How can I convince my mother (91) to eat healthier and to walk?

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I'm trying to prevent my mother from having to end up in a hospital because right now I feel she's going down a bad path. Her ankles are swollen, she eats tons of sugary foods, doesn't want salads and healthier foods, and refuses to exercise just a little bit by walking even just a short distance.

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If your mom is competent, then, I'd offer to help provide her some healthy treats, but if not, then let her be. She's 91 years old. Apparently, shes doing something right with regard to her diet and lifestyle. I would concentrate on making her happy and not creating any stress on her. Just lots of love, hugs and delicious treats that make her smile.
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At age of 91, you should be taking care of her like she is your daughter because in this age normally people behaves like a small baby and they do what they want to. So if you want that she would be doing the things as said by you then you should show your love, care and all kindness towards her. As your first motive should be to use sugar free products amongst of pure sugar. Then she would need to eat something and you can simply offer her healthier food on daily basis. And for walk as she is very old, then you should first concern from doctor about her swelling because more walking can also cause problems in her legs and feet. You should consult good dietitian for her diet plan so that she can eat healthy food and can get well as soon as possible.
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Her sneakers look tight on her considering her ankles are swollen, but she doesn't seem to mind it. I take her for a pedicure every 3 wks.or so. Not sure if she has arthritis. I think it's more her back and balance issues. She had both hips replaced, so,not sure if that contributes to her pain.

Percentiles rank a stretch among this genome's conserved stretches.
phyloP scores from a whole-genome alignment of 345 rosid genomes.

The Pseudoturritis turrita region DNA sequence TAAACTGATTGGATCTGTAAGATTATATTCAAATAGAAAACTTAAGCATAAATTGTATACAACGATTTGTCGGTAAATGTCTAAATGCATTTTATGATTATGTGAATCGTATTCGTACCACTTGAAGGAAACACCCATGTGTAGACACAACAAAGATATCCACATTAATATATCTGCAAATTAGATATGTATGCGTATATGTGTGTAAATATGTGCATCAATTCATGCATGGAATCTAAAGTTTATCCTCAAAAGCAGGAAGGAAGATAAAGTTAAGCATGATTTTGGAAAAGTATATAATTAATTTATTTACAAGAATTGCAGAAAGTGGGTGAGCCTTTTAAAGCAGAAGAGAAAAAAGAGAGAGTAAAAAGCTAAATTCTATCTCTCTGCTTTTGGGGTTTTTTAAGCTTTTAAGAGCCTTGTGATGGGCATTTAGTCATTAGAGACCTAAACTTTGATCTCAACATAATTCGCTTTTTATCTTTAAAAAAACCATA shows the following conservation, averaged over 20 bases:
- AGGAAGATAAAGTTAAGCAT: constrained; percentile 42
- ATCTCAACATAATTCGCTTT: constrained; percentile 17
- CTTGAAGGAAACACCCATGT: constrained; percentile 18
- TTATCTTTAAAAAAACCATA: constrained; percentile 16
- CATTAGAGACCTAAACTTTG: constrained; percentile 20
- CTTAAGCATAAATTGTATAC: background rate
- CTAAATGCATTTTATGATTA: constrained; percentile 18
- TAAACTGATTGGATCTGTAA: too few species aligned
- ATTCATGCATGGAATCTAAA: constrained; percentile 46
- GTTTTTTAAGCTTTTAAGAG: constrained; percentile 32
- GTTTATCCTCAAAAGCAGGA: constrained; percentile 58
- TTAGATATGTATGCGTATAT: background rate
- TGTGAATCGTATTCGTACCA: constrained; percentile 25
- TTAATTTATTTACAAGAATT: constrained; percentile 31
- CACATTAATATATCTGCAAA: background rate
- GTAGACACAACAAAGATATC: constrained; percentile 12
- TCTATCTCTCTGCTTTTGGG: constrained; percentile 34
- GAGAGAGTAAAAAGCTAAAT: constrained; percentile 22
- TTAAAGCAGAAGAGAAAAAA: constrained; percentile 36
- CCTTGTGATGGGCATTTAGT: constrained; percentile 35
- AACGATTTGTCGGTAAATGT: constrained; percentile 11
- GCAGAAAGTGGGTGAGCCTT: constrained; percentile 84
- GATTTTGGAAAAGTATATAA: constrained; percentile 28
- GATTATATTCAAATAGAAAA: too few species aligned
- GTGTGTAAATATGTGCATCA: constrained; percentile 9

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Make sure her shoes fit properly and don't hurt her feet. Do her toenails need attention? Sometimes these things are overlooked. Plus I would be real surprised if she doesn't have arthritis in her knees. So maybe some pain medication a little while before walking would be helpful.
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brdlvr1, once someone gets into their 80's and 90's they do lose their sense of taste, except for sugary foods.   My parents were in their 90's and Mom's grocery list was filled with pies, cakes, muffins, Little Debbie treats, ice cream, etc.   I figured my parents got to their age with Mom's cooking, so why mess with it [unless one is diabetic].

As for walking, my parents use to walk 2 miles a day, then one day they pretty much stopped.   In my opinion a lot of this was due to eye sight.   Both wearing bi-focals were have more difficultly finding the curbs to cross the street.   Bones were aching more, too.   Dad's knees were hurting too much.   Heaven forbid if Mom would allow Dad to go outside with his rolling walker, she didn't want the neighbors to think they were getting old.   After a few falls outside, Dad ignored Mom :P

My parents did walk in stores like Target, each had their own cart to use to help balance them, so they got exercise doing that.
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Salads can be difficult for the very old, they are difficult to chew and raw things can be hard to digest. Find some healthier fruit/veggie options that she does eat (soups? stews? smoothies?) and include them more often. And instead of banning foods look for ways to make them less unhealthy, oven fried vs deep fried, fruit pie vs pecan pie, that sort of thing. Of course this only works if you are the one supplying and preparing the food...?

The easiest way to keep her walking is to take her places where she needs to walk, be it the mall, grocery store or beach boardwalk. And someone could go for walks with her to make it more of a pleasant activity and less walking just for the sake of walking. Losing the ability to walk is a huge step down so it is worth making the effort.